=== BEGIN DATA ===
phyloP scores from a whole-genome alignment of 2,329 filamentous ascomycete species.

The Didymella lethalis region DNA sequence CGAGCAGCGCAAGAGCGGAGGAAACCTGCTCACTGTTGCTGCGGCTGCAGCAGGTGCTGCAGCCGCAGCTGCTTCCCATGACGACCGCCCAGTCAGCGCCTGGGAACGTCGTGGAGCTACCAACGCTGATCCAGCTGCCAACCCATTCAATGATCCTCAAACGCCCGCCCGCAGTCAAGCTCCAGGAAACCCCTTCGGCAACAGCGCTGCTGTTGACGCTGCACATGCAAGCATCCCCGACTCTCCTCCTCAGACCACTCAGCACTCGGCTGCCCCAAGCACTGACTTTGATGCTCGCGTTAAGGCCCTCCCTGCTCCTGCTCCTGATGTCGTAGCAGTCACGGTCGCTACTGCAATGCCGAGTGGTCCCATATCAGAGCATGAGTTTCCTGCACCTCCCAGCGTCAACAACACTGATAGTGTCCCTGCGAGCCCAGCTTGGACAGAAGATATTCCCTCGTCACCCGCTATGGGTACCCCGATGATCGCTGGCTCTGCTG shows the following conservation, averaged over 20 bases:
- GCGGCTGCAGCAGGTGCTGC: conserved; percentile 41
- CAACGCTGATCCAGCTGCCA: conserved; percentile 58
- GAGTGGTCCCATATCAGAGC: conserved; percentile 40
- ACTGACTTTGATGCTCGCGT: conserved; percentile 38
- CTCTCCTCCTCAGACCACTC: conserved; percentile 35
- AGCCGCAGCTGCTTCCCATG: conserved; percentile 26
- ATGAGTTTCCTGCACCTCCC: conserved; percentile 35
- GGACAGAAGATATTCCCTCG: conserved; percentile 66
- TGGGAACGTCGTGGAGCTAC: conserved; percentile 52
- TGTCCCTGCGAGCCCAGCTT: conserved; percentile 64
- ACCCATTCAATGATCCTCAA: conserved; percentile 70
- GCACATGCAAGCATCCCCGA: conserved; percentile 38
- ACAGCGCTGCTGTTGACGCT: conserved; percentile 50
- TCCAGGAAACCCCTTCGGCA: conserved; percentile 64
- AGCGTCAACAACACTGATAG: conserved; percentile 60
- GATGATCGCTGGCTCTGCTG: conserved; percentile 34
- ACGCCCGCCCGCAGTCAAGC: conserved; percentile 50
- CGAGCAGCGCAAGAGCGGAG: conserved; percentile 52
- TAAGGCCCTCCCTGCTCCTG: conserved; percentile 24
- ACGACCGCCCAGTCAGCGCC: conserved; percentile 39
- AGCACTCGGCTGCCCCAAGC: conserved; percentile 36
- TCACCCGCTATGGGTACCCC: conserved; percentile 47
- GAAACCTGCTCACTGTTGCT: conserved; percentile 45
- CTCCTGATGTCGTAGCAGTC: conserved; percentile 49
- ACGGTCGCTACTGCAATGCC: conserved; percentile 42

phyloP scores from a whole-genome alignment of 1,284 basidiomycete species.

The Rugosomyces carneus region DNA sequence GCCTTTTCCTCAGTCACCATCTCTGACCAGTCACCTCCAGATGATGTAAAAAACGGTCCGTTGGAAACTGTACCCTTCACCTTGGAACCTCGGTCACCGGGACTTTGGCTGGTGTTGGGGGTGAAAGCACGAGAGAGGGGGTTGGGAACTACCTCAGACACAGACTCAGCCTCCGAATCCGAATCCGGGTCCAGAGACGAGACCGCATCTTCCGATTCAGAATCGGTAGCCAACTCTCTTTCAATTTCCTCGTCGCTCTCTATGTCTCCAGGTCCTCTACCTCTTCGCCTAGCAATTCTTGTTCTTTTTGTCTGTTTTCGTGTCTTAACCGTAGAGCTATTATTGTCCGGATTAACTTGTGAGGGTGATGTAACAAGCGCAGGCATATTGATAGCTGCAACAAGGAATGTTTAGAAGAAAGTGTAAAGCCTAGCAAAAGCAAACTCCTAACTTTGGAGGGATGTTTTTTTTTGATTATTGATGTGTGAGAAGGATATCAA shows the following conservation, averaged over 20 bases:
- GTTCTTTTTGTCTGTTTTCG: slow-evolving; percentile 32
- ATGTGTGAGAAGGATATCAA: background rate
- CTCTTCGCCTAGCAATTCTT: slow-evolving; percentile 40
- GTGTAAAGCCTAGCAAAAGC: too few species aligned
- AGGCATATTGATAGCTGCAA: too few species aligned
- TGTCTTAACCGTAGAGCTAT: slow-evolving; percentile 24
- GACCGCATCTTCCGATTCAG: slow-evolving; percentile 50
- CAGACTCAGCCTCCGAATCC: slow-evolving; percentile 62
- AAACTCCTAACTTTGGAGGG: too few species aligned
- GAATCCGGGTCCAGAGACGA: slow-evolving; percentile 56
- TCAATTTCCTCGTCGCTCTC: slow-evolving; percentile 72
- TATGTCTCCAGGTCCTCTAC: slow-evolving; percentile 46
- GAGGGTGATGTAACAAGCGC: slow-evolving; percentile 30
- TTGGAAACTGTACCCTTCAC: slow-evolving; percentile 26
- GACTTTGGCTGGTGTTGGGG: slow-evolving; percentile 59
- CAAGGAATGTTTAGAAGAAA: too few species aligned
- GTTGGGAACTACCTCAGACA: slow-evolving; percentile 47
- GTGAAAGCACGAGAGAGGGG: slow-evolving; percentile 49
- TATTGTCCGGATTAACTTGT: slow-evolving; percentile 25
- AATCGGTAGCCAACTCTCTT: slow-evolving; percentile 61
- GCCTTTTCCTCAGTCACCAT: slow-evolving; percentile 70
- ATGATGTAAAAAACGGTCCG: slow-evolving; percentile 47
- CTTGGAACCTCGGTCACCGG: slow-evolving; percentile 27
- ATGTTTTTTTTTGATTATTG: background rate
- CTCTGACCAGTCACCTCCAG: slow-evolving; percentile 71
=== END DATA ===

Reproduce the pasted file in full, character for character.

phyloP scores from a whole-genome alignment of 2,329 filamentous ascomycete species.

The Didymella lethalis region DNA sequence CGAGCAGCGCAAGAGCGGAGGAAACCTGCTCACTGTTGCTGCGGCTGCAGCAGGTGCTGCAGCCGCAGCTGCTTCCCATGACGACCGCCCAGTCAGCGCCTGGGAACGTCGTGGAGCTACCAACGCTGATCCAGCTGCCAACCCATTCAATGATCCTCAAACGCCCGCCCGCAGTCAAGCTCCAGGAAACCCCTTCGGCAACAGCGCTGCTGTTGACGCTGCACATGCAAGCATCCCCGACTCTCCTCCTCAGACCACTCAGCACTCGGCTGCCCCAAGCACTGACTTTGATGCTCGCGTTAAGGCCCTCCCTGCTCCTGCTCCTGATGTCGTAGCAGTCACGGTCGCTACTGCAATGCCGAGTGGTCCCATATCAGAGCATGAGTTTCCTGCACCTCCCAGCGTCAACAACACTGATAGTGTCCCTGCGAGCCCAGCTTGGACAGAAGATATTCCCTCGTCACCCGCTATGGGTACCCCGATGATCGCTGGCTCTGCTG shows the following conservation, averaged over 20 bases:
- GCGGCTGCAGCAGGTGCTGC: conserved; percentile 41
- CAACGCTGATCCAGCTGCCA: conserved; percentile 58
- GAGTGGTCCCATATCAGAGC: conserved; percentile 40
- ACTGACTTTGATGCTCGCGT: conserved; percentile 38
- CTCTCCTCCTCAGACCACTC: conserved; percentile 35
- AGCCGCAGCTGCTTCCCATG: conserved; percentile 26
- ATGAGTTTCCTGCACCTCCC: conserved; percentile 35
- GGACAGAAGATATTCCCTCG: conserved; percentile 66
- TGGGAACGTCGTGGAGCTAC: conserved; percentile 52
- TGTCCCTGCGAGCCCAGCTT: conserved; percentile 64
- ACCCATTCAATGATCCTCAA: conserved; percentile 70
- GCACATGCAAGCATCCCCGA: conserved; percentile 38
- ACAGCGCTGCTGTTGACGCT: conserved; percentile 50
- TCCAGGAAACCCCTTCGGCA: conserved; percentile 64
- AGCGTCAACAACACTGATAG: conserved; percentile 60
- GATGATCGCTGGCTCTGCTG: conserved; percentile 34
- ACGCCCGCCCGCAGTCAAGC: conserved; percentile 50
- CGAGCAGCGCAAGAGCGGAG: conserved; percentile 52
- TAAGGCCCTCCCTGCTCCTG: conserved; percentile 24
- ACGACCGCCCAGTCAGCGCC: conserved; percentile 39
- AGCACTCGGCTGCCCCAAGC: conserved; percentile 36
- TCACCCGCTATGGGTACCCC: conserved; percentile 47
- GAAACCTGCTCACTGTTGCT: conserved; percentile 45
- CTCCTGATGTCGTAGCAGTC: conserved; percentile 49
- ACGGTCGCTACTGCAATGCC: conserved; percentile 42

phyloP scores from a whole-genome alignment of 1,284 basidiomycete species.

The Rugosomyces carneus region DNA sequence GCCTTTTCCTCAGTCACCATCTCTGACCAGTCACCTCCAGATGATGTAAAAAACGGTCCGTTGGAAACTGTACCCTTCACCTTGGAACCTCGGTCACCGGGACTTTGGCTGGTGTTGGGGGTGAAAGCACGAGAGAGGGGGTTGGGAACTACCTCAGACACAGACTCAGCCTCCGAATCCGAATCCGGGTCCAGAGACGAGACCGCATCTTCCGATTCAGAATCGGTAGCCAACTCTCTTTCAATTTCCTCGTCGCTCTCTATGTCTCCAGGTCCTCTACCTCTTCGCCTAGCAATTCTTGTTCTTTTTGTCTGTTTTCGTGTCTTAACCGTAGAGCTATTATTGTCCGGATTAACTTGTGAGGGTGATGTAACAAGCGCAGGCATATTGATAGCTGCAACAAGGAATGTTTAGAAGAAAGTGTAAAGCCTAGCAAAAGCAAACTCCTAACTTTGGAGGGATGTTTTTTTTTGATTATTGATGTGTGAGAAGGATATCAA shows the following conservation, averaged over 20 bases:
- GTTCTTTTTGTCTGTTTTCG: slow-evolving; percentile 32
- ATGTGTGAGAAGGATATCAA: background rate
- CTCTTCGCCTAGCAATTCTT: slow-evolving; percentile 40
- GTGTAAAGCCTAGCAAAAGC: too few species aligned
- AGGCATATTGATAGCTGCAA: too few species aligned
- TGTCTTAACCGTAGAGCTAT: slow-evolving; percentile 24
- GACCGCATCTTCCGATTCAG: slow-evolving; percentile 50
- CAGACTCAGCCTCCGAATCC: slow-evolving; percentile 62
- AAACTCCTAACTTTGGAGGG: too few species aligned
- GAATCCGGGTCCAGAGACGA: slow-evolving; percentile 56
- TCAATTTCCTCGTCGCTCTC: slow-evolving; percentile 72
- TATGTCTCCAGGTCCTCTAC: slow-evolving; percentile 46
- GAGGGTGATGTAACAAGCGC: slow-evolving; percentile 30
- TTGGAAACTGTACCCTTCAC: slow-evolving; percentile 26
- GACTTTGGCTGGTGTTGGGG: slow-evolving; percentile 59
- CAAGGAATGTTTAGAAGAAA: too few species aligned
- GTTGGGAACTACCTCAGACA: slow-evolving; percentile 47
- GTGAAAGCACGAGAGAGGGG: slow-evolving; percentile 49
- TATTGTCCGGATTAACTTGT: slow-evolving; percentile 25
- AATCGGTAGCCAACTCTCTT: slow-evolving; percentile 61
- GCCTTTTCCTCAGTCACCAT: slow-evolving; percentile 70
- ATGATGTAAAAAACGGTCCG: slow-evolving; percentile 47
- CTTGGAACCTCGGTCACCGG: slow-evolving; percentile 27
- ATGTTTTTTTTTGATTATTG: background rate
- CTCTGACCAGTCACCTCCAG: slow-evolving; percentile 71